I can still see the metal lawn chairs—woven with green and brown plastic, forever hot and sticky for the next person who sat down. There’s my dad and his friends playing horseshoes—beer in hand—in the background. Off to the side are folding tables covered with real fabric tablecloths and platters of hot dogs and hamburgers. Added in, as each guest arrived, was usually a tray of sausage and peppers and endless desserts. Someone always brought ambrosia. A Jell-O mold of some kind appeared too. 

And I’m pretty sure the kids survived the entire day on popsicles and Kool-Aid.

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I can see my mom (freshly permed, of course) running around since dawn, always the hostess, but somehow also making sure to visit and catch up with her friends and family throughout the day. A gaggle of women filled the kitchen, endlessly preparing food, cleaning up, preparing new food, rinse and repeat. 

It was a postcard for a 1980s summer picnic, and it was my backyard. 

They never had a lot of money, but my parents (my dad—a truck driver, my mom—a house cleaner) sure knew how to throw a party. And the one party that holds one of the biggest squares in the fabric of my childhood memories was our annual 4th of July party. 

Our home was small, but our yard was a vast open field, and for a classic 1980s summer BBQ, that was all you needed.

Now that I’m a mother, I wonder if my mom and dad realized the impact those annual picnics would have on me and the other children who were there.

Fourth of July was the one day of the year when everyone from my parents’ endless circles of friends, family, co-workers, and neighbors came together, filled those metal lawn chairs, picked up some horseshoes, and let whatever trials and challenges they were facing in life wash away—for a few hours, at least.

I remember that around noon, I’d start staring out the front window, wondering who would be the first to arrive. Some years it was a neighbor, walking over with a tray of brownies or a Tupperware full of watermelon. Other years, a family friend who parked in our driveway knowing full well they’d get blocked in and be stuck here for a while.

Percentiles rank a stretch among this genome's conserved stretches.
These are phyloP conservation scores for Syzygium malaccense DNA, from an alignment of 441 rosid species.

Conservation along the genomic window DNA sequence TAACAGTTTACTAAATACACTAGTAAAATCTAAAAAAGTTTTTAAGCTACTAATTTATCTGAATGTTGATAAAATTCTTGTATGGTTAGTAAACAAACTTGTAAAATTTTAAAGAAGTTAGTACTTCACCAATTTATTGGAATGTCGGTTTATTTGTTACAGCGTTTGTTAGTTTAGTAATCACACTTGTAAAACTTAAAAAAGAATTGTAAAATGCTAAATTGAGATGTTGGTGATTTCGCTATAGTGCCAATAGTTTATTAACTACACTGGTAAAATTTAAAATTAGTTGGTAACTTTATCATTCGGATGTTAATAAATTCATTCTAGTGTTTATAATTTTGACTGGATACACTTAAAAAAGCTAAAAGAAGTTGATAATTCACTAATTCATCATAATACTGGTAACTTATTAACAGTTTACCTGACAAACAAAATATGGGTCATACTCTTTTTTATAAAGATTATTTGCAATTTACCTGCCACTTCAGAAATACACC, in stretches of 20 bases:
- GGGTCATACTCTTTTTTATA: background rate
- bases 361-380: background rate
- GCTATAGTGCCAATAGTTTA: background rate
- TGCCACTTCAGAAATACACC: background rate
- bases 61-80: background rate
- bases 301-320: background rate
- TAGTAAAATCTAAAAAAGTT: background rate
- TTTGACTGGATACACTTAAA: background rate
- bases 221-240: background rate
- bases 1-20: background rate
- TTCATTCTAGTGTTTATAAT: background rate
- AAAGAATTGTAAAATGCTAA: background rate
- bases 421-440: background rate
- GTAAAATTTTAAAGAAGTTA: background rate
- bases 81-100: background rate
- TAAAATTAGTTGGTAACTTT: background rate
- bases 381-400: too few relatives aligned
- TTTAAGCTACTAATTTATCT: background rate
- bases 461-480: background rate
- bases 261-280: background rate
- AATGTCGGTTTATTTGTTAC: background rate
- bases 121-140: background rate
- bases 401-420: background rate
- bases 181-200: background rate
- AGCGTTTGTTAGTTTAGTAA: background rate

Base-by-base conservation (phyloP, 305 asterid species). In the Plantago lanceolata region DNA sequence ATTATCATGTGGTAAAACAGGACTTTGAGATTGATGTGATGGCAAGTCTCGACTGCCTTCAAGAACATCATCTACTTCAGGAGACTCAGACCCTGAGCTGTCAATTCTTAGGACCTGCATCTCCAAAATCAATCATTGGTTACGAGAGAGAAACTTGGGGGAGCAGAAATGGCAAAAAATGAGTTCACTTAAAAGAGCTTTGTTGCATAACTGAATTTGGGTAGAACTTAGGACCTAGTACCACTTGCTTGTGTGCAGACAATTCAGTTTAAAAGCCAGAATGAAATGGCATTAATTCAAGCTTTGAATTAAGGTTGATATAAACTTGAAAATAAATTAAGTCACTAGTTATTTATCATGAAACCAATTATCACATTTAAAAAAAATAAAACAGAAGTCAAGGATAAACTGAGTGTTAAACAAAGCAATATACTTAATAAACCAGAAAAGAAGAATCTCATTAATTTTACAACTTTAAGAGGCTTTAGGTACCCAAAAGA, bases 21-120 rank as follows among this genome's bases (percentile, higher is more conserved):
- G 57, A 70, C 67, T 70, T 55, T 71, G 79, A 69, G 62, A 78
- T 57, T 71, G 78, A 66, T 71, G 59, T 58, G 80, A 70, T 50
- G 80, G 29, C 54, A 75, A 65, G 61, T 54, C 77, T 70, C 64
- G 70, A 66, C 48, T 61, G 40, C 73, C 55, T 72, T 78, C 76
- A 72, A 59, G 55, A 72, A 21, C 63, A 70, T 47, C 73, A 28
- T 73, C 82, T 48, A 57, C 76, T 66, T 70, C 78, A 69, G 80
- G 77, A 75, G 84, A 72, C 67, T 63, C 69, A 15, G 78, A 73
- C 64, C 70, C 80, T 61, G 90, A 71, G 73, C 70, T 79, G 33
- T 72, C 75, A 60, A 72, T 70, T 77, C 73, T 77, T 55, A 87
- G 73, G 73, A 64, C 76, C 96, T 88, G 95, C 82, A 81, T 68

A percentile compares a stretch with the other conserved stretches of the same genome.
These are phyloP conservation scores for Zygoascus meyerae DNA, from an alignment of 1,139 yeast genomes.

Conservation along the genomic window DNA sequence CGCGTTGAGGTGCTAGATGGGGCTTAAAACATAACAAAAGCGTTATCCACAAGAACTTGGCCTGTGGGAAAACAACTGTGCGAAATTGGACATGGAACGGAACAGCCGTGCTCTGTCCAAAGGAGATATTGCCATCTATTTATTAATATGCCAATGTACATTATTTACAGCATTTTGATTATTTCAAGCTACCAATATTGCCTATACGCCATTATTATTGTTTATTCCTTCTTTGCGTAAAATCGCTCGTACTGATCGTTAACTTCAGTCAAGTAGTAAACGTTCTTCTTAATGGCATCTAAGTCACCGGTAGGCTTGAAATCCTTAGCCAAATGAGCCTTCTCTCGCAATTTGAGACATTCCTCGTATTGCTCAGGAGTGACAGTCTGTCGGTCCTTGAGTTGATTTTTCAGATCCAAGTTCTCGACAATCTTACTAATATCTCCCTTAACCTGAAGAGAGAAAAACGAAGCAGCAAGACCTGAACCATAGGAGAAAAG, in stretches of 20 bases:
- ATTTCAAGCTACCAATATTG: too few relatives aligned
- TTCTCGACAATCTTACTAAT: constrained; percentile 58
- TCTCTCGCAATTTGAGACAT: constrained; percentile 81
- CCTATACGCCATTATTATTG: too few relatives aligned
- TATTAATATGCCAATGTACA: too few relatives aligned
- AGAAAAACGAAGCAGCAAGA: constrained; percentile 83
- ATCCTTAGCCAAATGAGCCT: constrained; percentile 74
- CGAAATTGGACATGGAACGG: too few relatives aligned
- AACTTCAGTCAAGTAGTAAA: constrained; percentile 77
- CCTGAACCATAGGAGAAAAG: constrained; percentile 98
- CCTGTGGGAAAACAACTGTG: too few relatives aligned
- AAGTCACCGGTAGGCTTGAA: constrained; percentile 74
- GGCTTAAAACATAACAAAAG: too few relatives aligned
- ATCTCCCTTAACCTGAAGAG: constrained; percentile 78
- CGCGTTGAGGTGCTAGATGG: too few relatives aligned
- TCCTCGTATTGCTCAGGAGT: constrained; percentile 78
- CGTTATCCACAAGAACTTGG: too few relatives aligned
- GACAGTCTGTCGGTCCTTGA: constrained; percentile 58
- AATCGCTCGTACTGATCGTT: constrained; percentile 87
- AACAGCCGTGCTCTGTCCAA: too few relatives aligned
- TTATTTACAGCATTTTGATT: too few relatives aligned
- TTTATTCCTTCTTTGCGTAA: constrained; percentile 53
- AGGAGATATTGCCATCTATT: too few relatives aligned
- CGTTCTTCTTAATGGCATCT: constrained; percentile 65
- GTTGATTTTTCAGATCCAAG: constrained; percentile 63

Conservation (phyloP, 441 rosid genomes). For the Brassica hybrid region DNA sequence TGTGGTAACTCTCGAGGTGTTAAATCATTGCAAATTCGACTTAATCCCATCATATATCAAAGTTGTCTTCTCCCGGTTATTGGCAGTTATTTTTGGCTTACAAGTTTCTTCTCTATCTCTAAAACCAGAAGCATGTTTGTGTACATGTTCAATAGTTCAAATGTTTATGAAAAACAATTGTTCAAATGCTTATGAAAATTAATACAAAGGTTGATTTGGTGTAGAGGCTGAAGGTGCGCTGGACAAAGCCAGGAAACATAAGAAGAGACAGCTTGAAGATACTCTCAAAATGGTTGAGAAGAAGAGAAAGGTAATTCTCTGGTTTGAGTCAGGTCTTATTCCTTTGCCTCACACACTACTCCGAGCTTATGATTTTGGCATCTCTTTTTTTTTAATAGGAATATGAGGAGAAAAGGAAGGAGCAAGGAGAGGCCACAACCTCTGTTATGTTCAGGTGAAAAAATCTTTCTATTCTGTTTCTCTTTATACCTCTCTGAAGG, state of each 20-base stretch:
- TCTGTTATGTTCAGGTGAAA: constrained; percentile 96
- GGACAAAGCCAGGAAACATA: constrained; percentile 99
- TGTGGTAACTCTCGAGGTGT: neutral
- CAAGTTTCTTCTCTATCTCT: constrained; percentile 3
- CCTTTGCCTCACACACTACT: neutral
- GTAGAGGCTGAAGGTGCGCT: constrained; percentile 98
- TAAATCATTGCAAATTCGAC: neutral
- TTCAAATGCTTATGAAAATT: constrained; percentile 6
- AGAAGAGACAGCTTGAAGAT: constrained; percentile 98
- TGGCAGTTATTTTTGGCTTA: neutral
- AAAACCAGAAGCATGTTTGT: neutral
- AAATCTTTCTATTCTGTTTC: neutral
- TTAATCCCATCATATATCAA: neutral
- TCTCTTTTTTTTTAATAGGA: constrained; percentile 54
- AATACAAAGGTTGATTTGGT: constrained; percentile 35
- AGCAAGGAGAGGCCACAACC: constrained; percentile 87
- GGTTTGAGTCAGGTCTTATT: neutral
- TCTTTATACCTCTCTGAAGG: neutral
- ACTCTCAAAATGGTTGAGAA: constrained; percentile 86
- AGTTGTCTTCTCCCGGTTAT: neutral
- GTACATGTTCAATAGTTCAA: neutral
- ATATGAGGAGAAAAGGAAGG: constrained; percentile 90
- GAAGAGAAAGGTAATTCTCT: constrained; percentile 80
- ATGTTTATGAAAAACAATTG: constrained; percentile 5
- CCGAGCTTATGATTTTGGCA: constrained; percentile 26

I can still see my “cousins” (who were really just the kids of my parents’ good friends) barreling down the hill upon arrival.

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Also there is my Uncle Biff, who always walked with a cane, so he took our backyard hill slowly, but he eventually got to the bottom and found a seat where he’d spend the rest of the day.

Their old work friends were there—people they’d known long before my sister and I came into this world—as well as new friends who were attending our annual picnic for the first time. 

To some, it may have seemed like just a day, just another backyard picnic. But to me, it was everything my childhood was about.

Aunts, uncles, grandparents—them too. Babies, toddlers, school-age kids—we covered the whole range. Guests from next door and guests from an hour away—they always came, year after year.

And now that I’m a mother, I wonder if my mom and dad realized the impact those annual picnics would have on me and the other children who were there. Kids who ran themselves to exhaustion, who often fell asleep in their parents’ laps as the day wore on, only to wake up at dark when fireworks painted the sky. Kids who rode bikes and played hide-and-seek and spent hours on a tin swing set, burning their legs on a hot metal slide. Kids who danced to Madonna and Janet Jackson and couldn’t fathom in their wildest dreams what something called the “internet” might be.

To some, it may have seemed like just a day, just another backyard picnic. But to me, it was everything my childhood was about.

I realize now, when I close my eyes and see it, how beautiful it is to see so many families from all corners of our lives coming together, with my little family as the nucleus of it all. I realize now how incredibly blessed we were, how loved we were, to have that many people who wanted to be with us, at our home, with the rest of our people. 

And to be honest, I often look back and wonder how they did it—host backyard BBQs with a hundred people at their three-bedroom, one-bath little house. How an endless stream of cars somehow made its way into our suburban cul-de-sac and everyone always miraculously found a place to park. How my mom, despite never sitting down or stopping the entire day, still always seemed joyful and looked forward to this day every year.

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I can see her, peeking out the kitchen window as the yard filled with people, seeing my sister and me sprint across the yard in a game of tag with our cousins. And I imagine her smiling, knowing that this is what life is really about. Not having the biggest house or fanciest car, but gathering everyone you love on one beautiful day, roaring with laughter as old stories were re-told, saying “just one more” (but not meaning it) when kids ask for another cookie or marshmallow, and watching as friends and family reunite for the first time since the year before, pull their chairs close to each other, and begin to catch up on life.

Related: Simple & stunning Fourth of July desserts to make with your kids

It was a day that brought people together. It was a day that my very patriotic family appreciated and honored and felt incredibly grateful for all that we had. It was a day full of beer and popsicles and endless laughter. Of sunshine, happiness, and the purest of memories. 

Our annual 4th of July party is a mainstay in my mind—my favorite childhood memory. And I will always be grateful to my parents for teaching me about the beauty of family traditions, that no matter how much space you have, there’s always room for one more, and that all that you need to throw a really good party is a bunch of cheap lawn chairs and a great group of friends.